G5 2.5GHz OC'd 2.2GHz?

Discussion in 'General Mac Discussion' started by invaLPsion, Sep 20, 2004.

  1. invaLPsion macrumors 65816

    invaLPsion

    Joined:
    Jan 2, 2004
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    The Northlands
    #1
    Before you read further please understand that this thread is not being created to start an argument about what is overclocking and what is not, that said, here you go:

    From Croquer Dans La Pomme:

    "G5 Bi-2.5 GHz currently delivered were initially envisaged to 2.2 GHz.
    It was thus necessary of the watercooler with the system which one
    knows to make them hold rate suitably."

    (A rough translation)

    Surprisingly, this could make sense, these chips do run pretty damn hot. They idle anywhere from 45C-60C and under load they get up to 70C-85C. That's hot!
     
  2. Makosuke macrumors 603

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    Aug 15, 2001
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    The Cool Part of CA, USA
    #2
    It's certainly possible that that's the case, but then it's also quite possible that the chips are only rated at 2.2GHz with a standard heatsink.

    That is, I've read that the move to 90nm shrunk the chips enough to significantly increase the heat produced per square mm of chip area; this increased heat density could mean that traditional cooling would only allow the chips to run at 2.2GHz, but that with liquid cooling they can run reliably at 2.5GHz.

    I could imagine that being interpreted as "overclocking", but it would be different from IBM officially saying "these are 2.2GHz chips", but Apple figuring out that if they liquid-cooled them they can bump the clock up by 10%. In physical terms, they're both the same thing, but in terms of corporate legalese, they're different--in one case, you've got a chip that is rated to a different speed depending on the cooling method, and in another you've got a chip that is rated at one speed (period) being run at another.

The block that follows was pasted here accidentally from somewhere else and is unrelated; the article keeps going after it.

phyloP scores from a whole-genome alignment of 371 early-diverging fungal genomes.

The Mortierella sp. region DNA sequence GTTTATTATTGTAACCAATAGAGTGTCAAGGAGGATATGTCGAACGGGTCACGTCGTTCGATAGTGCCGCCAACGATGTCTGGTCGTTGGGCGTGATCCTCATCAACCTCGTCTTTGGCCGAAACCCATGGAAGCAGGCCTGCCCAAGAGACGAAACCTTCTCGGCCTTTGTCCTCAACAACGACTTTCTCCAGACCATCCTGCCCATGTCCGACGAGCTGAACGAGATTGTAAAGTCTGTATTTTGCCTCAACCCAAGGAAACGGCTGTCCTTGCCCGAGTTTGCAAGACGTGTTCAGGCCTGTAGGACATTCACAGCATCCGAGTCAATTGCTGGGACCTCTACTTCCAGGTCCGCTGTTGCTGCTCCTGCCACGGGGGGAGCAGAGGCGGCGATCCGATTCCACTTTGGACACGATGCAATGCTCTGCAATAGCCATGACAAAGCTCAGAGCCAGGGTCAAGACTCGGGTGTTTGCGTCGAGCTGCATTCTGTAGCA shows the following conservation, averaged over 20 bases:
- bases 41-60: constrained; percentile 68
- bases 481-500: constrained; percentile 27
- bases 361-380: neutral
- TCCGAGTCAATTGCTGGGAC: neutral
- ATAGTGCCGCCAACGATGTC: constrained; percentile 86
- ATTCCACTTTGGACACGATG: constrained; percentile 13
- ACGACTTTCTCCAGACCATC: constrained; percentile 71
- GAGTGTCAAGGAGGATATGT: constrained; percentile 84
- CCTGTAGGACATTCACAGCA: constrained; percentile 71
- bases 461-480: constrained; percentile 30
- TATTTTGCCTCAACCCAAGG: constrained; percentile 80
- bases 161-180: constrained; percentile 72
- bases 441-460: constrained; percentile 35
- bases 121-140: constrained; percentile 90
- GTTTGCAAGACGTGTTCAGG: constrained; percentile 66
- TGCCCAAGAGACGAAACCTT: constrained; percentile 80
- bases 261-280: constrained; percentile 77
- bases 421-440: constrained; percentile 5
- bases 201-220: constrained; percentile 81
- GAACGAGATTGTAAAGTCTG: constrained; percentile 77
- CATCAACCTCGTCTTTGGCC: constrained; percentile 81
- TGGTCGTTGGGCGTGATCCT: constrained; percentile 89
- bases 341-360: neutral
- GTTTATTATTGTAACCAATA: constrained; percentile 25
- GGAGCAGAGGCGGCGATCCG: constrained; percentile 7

I'm guessing a mis-reading of some situation like this is what prompted this overclocking claim--somebody said "IBM said these G5s can only run at 2.2GHz using traditional heatsinks", and the person heard "These G5s are overclocked 2.2GHz chips" or something like that.
     
  3. Abstract macrumors Penryn

    Abstract

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    #3
    I don't think they're overclocked. To say that they're overclocked implies that the G5 chip they have in there now was never made to be used at above 2.2GHz. Since CPUs are made to be usable over a range of speeds, I think 2.5GHz is probably just the high part of the range.
     
  4. invaLPsion thread starter macrumors 65816

    invaLPsion

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    The Northlands
  5. Sun Baked macrumors G5

    Sun Baked

    Joined:
    May 19, 2002
    #5
    Like the Motorola processor, Apple is asking for an aggressively clocked processor to a higher spec (most likely the 105°C Junction temp number instead of the usual 85°C Junction temp. used by Motorola)

    Unlike Motorola, IBM is admitting these processors exist, IBM has at least put up that there a processors at these higher temps.

    Apple has pushed the specs on the PowerMac, but it can be done on the PowerMacs -- because there is room for better cooling than something in a more restricted space.

    ---

    Of course the alternative is to look at the speed gap that was always there between the PowerMacs and the iMac/notebooks and ask whether you'd want to be limited to the lower clocked processors for the extra year all the time.

    Likely not, the PowerMacs are sold as performace machines and restricting them to the same specs as the consumer machines is pointless.

    The machines aren't overclocked, but able to tolerate a performace spec processor.
     
  6. BrianKonarsMac macrumors 65816

    Joined:
    Apr 28, 2004
    #6
    they aren't "overclocked" as in some hacker boy sitting at home with his soldering kit on saturday night, praying to cap 100fps. they are however (IMO) modified chips that were not DESIGNED to run above 2.2ghz with traditional cooling. Apple modified their cooling unit so as to clock the chips as close to the fabled 3.0 as possible. this isn't an overclock in the accepted definition of overclocking, but it is the same thing more or less.

    unlike a computer which becomes overclocked (thus voided warranty) these macs are warrantied, so apple must have thoroughly tested these chips to make sure they ran stable enough. can't imagine them releasing bum chips and then having to replace all 2.5 G5s sold because they screwed up and didn't test their stability.
     

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